Computational chemistry tries to provide efficient solutions for scientific challenges that are not solved using only experiments. In my research quantum chemical calculations were exploited to fully understand experimental spectroscopy and therefore further develop applications of biological relevance. Spectroscopic techniques such as IR, VCD, Raman and ROA go hand in hand with computational chemistry. For the development of novel synthetic methodologies for the sustainable production of components for pharmaceuticals or materials, we often encounter unexpected chemical reactions. By studying these newly discovered reactions with computer simulations, we gain fundamental insights. In that way, we understand the chemistry at a molecular level, which we can translate to new experiments and new synthetics pathways and reactions.
Unravelling structural motives of intrinsically unstructured proteins employing Raman optical activity: Understanding the basis of neurodegenerative diseases
AbstractIn the aging population of the Western World, age-related neurodegenerative diseases, such as Alzheimer's and Parkinson's, are becoming an ever-increasing issue. Common to these diseases are build up of protein matter in the brain, leading to degeneration of brain tissue. The proteins responsible for this degeneration belong to a group of proteins usually found on the periphery of structural biology; the intrinsically unstructured proteins (IUPs). Lacking the structural elements traditionally associated with function, IUPs were historically ignored by structural biologists as "non-functioning". In the modern age of proteomics, this group of proteins has indeed proven to be functional, but in connection with disease, it is the sudden malfunction of IUPs that is in focus. As this group of proteins lack classically defined structural elements and are highly dynamic, the usual structural characterisation tools fall short in the analysis of IUPs, and even our fundamental understanding of "structure" fails. It is therefore imperative to develop new tools, and to generate a new understanding of protein structure itself when analysing IUPs. This project aims to do exactly that: By combining state-of-the-art chiroptical spectroscopic techniques with cutting-edge computational chemistry, the world of the IUPs will be analysed in detail, redefining what constitutes protein structure and ultimately aiding the understanding of what turns a normal, functioning IUP into a pathogenic entity.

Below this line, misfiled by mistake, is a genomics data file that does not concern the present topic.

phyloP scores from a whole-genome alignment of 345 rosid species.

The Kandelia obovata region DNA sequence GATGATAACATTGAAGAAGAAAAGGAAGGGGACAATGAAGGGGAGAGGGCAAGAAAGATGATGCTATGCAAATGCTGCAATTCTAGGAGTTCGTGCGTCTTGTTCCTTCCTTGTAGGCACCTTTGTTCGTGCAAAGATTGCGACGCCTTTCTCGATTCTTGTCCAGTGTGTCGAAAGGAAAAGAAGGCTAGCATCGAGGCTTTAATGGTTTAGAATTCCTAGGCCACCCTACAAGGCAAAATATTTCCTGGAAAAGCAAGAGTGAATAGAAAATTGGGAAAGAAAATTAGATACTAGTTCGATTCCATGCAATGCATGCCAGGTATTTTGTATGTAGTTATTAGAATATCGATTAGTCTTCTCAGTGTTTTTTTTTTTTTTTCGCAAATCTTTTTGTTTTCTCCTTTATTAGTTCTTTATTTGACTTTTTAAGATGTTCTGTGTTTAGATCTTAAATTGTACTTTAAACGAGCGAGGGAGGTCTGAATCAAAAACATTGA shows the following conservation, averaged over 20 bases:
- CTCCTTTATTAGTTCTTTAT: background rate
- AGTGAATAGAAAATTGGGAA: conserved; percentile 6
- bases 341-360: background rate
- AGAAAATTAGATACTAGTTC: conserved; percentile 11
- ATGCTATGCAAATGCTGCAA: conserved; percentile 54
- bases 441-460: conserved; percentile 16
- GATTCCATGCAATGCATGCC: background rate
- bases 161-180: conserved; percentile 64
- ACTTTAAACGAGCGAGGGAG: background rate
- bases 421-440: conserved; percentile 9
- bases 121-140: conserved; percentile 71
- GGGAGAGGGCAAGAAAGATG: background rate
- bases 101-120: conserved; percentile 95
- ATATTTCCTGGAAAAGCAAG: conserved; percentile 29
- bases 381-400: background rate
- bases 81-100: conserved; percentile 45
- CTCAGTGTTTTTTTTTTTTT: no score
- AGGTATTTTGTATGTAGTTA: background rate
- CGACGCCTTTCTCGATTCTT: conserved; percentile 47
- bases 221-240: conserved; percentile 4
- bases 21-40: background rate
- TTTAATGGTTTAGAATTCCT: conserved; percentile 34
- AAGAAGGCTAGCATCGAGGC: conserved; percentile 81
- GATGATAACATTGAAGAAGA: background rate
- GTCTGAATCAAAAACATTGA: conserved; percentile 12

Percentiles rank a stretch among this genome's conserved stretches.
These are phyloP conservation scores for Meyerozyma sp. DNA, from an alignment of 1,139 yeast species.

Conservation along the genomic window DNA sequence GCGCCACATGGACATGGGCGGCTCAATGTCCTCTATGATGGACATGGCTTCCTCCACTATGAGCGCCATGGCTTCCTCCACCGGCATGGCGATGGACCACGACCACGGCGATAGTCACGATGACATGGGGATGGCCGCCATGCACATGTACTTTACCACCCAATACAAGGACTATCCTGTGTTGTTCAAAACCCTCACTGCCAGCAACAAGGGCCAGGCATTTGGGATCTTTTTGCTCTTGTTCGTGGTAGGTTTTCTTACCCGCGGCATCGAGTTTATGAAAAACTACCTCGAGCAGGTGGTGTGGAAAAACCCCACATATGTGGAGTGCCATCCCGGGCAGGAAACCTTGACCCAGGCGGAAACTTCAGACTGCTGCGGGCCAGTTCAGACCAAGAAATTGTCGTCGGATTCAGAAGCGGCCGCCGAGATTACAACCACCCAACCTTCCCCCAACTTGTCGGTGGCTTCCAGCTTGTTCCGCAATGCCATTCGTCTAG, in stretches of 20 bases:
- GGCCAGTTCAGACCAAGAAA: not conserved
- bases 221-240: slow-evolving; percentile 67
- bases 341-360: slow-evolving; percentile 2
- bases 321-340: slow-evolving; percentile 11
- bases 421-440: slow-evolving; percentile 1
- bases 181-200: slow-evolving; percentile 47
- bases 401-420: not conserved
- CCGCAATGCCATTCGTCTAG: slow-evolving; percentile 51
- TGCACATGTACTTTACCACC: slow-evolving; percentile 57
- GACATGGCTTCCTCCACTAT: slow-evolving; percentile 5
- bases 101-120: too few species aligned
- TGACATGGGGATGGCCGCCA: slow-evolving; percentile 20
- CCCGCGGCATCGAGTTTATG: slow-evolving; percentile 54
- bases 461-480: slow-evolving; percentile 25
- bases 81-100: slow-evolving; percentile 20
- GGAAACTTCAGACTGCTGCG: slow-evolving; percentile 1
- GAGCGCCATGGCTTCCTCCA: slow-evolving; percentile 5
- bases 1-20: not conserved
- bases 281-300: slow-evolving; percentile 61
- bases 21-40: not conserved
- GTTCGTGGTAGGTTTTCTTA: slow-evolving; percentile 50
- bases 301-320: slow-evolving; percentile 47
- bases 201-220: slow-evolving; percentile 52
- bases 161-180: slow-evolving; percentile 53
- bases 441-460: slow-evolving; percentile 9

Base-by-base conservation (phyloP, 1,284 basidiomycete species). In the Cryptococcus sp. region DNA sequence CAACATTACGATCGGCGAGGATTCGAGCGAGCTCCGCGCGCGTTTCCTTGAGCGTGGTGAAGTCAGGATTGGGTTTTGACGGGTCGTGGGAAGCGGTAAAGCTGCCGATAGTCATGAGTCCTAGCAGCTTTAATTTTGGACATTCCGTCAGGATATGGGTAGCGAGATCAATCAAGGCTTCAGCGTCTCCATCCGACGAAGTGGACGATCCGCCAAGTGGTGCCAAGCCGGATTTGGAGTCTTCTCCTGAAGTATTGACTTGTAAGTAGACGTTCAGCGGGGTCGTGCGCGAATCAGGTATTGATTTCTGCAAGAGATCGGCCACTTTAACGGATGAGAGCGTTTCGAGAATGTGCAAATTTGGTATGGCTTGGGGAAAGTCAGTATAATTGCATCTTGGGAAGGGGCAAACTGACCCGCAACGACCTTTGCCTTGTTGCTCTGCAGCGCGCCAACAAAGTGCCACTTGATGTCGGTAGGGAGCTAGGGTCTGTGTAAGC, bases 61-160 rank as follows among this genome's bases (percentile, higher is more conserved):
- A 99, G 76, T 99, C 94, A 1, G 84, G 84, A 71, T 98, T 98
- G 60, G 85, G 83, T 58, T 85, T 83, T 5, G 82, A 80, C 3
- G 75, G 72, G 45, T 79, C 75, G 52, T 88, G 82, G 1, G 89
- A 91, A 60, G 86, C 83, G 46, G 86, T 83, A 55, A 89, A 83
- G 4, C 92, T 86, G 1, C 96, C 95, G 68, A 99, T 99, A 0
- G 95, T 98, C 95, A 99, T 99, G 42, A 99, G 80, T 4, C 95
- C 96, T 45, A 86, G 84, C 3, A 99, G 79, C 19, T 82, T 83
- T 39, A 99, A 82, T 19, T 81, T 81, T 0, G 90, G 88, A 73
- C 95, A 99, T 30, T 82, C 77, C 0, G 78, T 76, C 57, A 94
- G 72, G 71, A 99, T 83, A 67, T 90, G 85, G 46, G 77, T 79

- Research Project